Enjoy the Perks of Open Source Development
I’ve been working on Glimpse for a little over two and a half years now. Helping the community and collaborating with brilliant developers worldwide is really rewarding. It’s certainly the biggest benefit of working on open source software.
There are plenty of other smaller perks though. One of my favorites is the availability of all types of free world class tooling and services that assist in the efforts of any given project. I use several of them, for instance:
- My salary is sponsored by Red Gate so that I can work on Glimpse full time.
- JetBrains improves our productivity and quality by providing ReSharper, TeamCity and dotCover to Glimpse.
- GlobalSign secures Signatory with a free wildcard SSL certificate.
When I think about all the sponsorships I’ve received, I start to feel a bit like this guy who is completely hooked up by companies who are willing to help him do what he does best:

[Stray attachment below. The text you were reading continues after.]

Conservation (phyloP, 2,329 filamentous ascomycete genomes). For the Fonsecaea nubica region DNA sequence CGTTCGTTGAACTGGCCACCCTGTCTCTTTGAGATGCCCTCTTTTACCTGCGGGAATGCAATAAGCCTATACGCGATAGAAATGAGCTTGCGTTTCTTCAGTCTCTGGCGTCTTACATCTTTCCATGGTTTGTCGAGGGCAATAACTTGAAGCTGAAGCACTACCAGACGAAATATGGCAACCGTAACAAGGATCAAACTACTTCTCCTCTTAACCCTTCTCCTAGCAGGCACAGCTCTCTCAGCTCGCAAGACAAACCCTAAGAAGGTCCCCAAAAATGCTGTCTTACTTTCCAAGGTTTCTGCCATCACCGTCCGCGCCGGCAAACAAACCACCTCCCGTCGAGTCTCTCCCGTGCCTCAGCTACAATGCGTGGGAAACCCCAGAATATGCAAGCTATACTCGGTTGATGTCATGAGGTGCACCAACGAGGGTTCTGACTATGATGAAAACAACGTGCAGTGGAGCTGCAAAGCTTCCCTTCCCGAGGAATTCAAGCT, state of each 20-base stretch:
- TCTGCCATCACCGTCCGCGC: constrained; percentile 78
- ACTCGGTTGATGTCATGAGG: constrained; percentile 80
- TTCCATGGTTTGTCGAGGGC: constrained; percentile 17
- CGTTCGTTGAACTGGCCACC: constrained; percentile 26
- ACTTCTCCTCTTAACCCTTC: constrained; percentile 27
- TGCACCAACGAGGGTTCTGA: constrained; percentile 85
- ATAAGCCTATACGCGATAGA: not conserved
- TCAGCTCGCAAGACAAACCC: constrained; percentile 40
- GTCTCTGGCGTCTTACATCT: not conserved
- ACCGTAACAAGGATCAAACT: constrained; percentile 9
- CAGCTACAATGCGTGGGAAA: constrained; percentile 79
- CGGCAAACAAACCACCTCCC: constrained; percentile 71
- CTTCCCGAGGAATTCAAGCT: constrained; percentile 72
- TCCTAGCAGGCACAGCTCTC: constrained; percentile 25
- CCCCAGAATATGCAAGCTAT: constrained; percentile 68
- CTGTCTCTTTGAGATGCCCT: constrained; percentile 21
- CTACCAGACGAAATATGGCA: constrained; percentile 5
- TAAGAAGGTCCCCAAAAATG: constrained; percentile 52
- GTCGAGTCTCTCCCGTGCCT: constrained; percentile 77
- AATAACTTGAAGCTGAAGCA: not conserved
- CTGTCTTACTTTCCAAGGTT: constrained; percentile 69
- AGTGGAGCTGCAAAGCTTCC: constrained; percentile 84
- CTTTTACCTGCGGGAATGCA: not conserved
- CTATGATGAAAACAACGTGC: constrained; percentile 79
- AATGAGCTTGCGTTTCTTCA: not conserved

I’m very thankful for all of the support I’ve received. Neither my projects nor I would be in the position we are in without the help. But here’s the secret: I’m not special. Licenses and freebees are available to most open source projects, you just have to know where to ask for them. Unfortunately, figuring that out can be intimidating, which is why I decided to launch ossPerks.com.
OSS Perks is a crowd sourced listing of all the products and services that are made freely available to open source projects. It started in public beta a few months ago with just a listing of the perks that I knew about. Since then the list has more than tripled via contributions from several different people and a Twitter account has been created so that developers can follow along as perks are added to the list.
The site is open source in and of itself, so you can easily add a new perk that you’ve found. I’m leveraging GitHub Pages and Jekyll to maintain the list so it’s very easy to contribute to directly from your browser by just editing our YAML file. (YAML is a plain text data format popular in the Ruby community, think of it as the offspring between INI file syntax and JSON.)
If you’d like to contribute but this all sounds a bit foreign to you, I’ve got a quick little tutorial right on the repositories readme file that should be able to get you up and running.
So go take a look at the available perks and take full advantage of the support offered to you for your open source projects. Trust me, it will make you feel like a world class athlete (or race car driver )!